Although we’re extremely proud to be included in the Top 50 Employers for Women in 2014, it’s all about hiring the best people, so implementing a gender equality strategy and allowing women flexibility to develop their careers makes sense.
The Enterprise Rent-A-Car name was not the most recognisable name on the list when The Times first honoured us as one of its Top 50 Employers for Women in the United Kingdom. The year was 2005, and at the time, the Enterprise brand was not yet a household name in the U.K.
Today, it’s a different story: our reputation has grown considerably, thanks in no small part to the women willing to join a relatively unknown firm back then and help build it into a recognised market leader.
You can count Strategic Account Manager Joanne Vickers among the pioneers. “I had never heard of Enterprise before I applied with them coming out of university,” she says. “But just recently, I had a chance to speak to a group of graduate students, all of whom knew the Enterprise name, so that tells you just how far we have come in 10 years.”
Along the way, Joanne has seen Enterprise’s success built on a distinctive approach to management development. “We are all about getting the best out of our talent because then we get the best out of our business,” she says.
That commitment enabled Enterprise Rent-A-Car to earn a spot on the Top 50 Employers for Women list again in 2014 – its ninth consecutive appearance. To be included, employers must make gender equality an integral part of their strategy and show they consistently offer women career opportunities throughout the organisation — not just in isolated areas of the business.
Broad-based job opportunities attracted Joanne to Enterprise in the first place: “I told the recruitment office at my school I didn’t want to specialise in finance or accounting,” she recalls. “I wanted to learn about actually running a business. Enterprise was the only company that offered me a chance to get that sort of grounding and experience.”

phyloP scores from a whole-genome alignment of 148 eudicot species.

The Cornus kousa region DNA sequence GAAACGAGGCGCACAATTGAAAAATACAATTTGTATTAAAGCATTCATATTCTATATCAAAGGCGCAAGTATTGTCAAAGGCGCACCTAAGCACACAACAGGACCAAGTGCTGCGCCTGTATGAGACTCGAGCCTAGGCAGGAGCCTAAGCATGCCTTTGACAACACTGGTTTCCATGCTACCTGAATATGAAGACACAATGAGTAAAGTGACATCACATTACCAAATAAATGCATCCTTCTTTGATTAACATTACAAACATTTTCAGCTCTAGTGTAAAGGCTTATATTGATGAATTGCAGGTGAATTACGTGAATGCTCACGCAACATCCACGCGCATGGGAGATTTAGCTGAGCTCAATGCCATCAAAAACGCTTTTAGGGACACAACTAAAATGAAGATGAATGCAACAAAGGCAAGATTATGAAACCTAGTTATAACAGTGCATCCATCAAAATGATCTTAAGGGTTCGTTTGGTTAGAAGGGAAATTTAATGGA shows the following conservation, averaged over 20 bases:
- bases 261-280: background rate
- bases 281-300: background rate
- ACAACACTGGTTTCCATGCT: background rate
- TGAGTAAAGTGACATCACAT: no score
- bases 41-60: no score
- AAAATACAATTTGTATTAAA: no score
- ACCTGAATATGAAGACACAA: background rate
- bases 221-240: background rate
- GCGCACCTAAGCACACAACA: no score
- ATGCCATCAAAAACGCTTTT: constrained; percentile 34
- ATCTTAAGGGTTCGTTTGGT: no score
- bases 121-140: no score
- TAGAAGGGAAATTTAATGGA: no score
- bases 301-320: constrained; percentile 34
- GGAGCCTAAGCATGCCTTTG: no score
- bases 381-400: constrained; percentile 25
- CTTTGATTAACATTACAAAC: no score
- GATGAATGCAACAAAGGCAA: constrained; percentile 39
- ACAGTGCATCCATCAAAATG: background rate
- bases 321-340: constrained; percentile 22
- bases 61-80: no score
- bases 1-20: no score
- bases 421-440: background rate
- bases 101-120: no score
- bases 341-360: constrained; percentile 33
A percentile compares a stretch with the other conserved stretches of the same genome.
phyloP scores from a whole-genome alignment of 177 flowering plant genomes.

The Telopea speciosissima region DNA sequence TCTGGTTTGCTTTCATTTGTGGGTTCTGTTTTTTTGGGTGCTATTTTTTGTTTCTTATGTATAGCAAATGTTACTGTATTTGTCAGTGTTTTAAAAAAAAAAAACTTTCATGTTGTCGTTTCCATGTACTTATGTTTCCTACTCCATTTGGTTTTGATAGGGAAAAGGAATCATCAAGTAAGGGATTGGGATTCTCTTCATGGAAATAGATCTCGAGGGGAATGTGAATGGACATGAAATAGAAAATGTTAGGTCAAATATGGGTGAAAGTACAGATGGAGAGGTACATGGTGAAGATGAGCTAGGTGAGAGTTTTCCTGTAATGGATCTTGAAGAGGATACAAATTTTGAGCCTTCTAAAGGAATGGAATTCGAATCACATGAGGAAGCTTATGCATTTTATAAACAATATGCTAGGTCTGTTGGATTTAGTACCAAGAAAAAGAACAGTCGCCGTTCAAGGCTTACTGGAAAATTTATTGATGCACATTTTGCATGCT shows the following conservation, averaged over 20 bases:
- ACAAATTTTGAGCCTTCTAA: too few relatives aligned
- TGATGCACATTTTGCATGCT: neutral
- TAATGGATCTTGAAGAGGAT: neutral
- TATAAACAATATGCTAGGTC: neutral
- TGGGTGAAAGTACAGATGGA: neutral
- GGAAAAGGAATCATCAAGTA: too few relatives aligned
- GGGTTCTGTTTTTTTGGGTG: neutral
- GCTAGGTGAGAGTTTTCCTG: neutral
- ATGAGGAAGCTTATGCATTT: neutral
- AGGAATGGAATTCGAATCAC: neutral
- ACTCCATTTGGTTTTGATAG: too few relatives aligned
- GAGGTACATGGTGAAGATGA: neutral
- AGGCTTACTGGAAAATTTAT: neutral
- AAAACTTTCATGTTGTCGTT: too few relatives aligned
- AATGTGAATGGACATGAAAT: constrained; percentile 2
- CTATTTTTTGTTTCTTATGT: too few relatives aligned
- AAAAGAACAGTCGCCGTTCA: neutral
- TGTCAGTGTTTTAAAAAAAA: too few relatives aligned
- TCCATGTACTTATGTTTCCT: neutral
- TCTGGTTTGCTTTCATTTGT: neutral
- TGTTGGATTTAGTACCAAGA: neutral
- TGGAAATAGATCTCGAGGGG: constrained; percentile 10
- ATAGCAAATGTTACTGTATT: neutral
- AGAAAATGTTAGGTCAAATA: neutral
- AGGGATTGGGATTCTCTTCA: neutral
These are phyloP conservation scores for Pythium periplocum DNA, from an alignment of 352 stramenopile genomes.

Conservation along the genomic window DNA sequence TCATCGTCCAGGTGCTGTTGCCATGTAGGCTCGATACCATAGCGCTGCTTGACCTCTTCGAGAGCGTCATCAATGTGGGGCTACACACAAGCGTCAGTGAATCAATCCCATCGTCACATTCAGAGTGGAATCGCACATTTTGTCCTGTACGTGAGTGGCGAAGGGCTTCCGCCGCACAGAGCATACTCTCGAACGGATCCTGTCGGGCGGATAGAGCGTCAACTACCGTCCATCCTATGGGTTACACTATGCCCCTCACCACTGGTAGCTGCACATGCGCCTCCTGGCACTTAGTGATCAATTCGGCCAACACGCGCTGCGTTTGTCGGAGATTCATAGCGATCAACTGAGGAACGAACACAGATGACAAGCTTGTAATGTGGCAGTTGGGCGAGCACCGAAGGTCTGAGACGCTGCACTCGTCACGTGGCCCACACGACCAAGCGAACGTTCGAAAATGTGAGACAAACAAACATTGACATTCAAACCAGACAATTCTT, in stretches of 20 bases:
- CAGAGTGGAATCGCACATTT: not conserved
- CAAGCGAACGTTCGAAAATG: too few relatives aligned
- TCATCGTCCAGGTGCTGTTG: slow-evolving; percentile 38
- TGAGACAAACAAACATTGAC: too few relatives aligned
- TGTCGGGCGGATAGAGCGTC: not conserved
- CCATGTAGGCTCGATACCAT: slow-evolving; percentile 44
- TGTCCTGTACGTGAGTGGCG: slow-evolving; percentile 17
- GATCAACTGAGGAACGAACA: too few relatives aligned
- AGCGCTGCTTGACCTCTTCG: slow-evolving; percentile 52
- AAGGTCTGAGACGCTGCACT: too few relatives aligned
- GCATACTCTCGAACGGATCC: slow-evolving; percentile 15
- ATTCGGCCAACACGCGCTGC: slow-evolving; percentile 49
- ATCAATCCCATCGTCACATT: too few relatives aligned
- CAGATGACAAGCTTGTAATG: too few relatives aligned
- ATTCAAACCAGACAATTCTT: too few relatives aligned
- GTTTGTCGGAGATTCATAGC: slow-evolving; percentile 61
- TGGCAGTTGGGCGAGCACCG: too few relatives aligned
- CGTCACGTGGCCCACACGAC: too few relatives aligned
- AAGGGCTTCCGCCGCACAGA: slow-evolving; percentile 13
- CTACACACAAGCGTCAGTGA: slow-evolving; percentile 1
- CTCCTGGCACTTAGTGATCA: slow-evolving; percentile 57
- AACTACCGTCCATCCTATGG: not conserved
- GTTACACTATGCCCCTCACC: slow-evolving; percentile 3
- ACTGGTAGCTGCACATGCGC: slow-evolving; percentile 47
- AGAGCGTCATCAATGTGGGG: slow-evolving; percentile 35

Area Manager Clare Beynon tells a similar story. After graduating with a degree in Human Resources in 2002, she realised she didn’t want to go straight into an HR position. “I didn’t want to pigeonhole myself,” she says. “What Enterprise offered — the chance to run my own business, the focus on performance — really excited me.”
Within a few years, Clare earned a promotion into an HR position at the group level. For the next six years, she worked in different HR roles before deciding “I really missed the operations side of the business,” she says. When an area manager job opened up, she applied for it even though she was a bit concerned about how much might have changed since she’d last worked in that part of the business.
“That’s one of the unique things about our culture,” Clare observes. “You get the chance to learn as you go – to stretch yourself by applying for positions that might take you out of your comfort zone.”
Flexibility is often another key ingredient in helping women build attractive career paths at Enterprise, say both Joanne and Clare. “If someone needs a flexible working arrangement to handle child care, Enterprise can offer it in many cases,” Joanne notes. “We certainly don’t want good people to leave the company. So let’s work out what it means to allow them to keep making valuable contributions to the business.”
Clare personally has seen the impact of such an approach. A few years ago, her husband experienced a medical crisis while she faced complications in her first pregnancy. “The company was extremely flexible as I was trying to juggle all that,” she says. “They were very supportive during a difficult time and that really helped our family work through the challenges.”
As encouraging as it may be for Enterprise to earn recognition as a top employer for women, external awards are not what drives the process forward, Joanne believes. Rather, it’s a matter of making quality decisions on behalf of the business.
“We all want the best people,” says Joanne. “And we recognize that 50 percent of the best people are going to be women. If we can find out what’s holding them back, we can uncover ways to make Enterprise a better place for women. And that will make the whole business better.”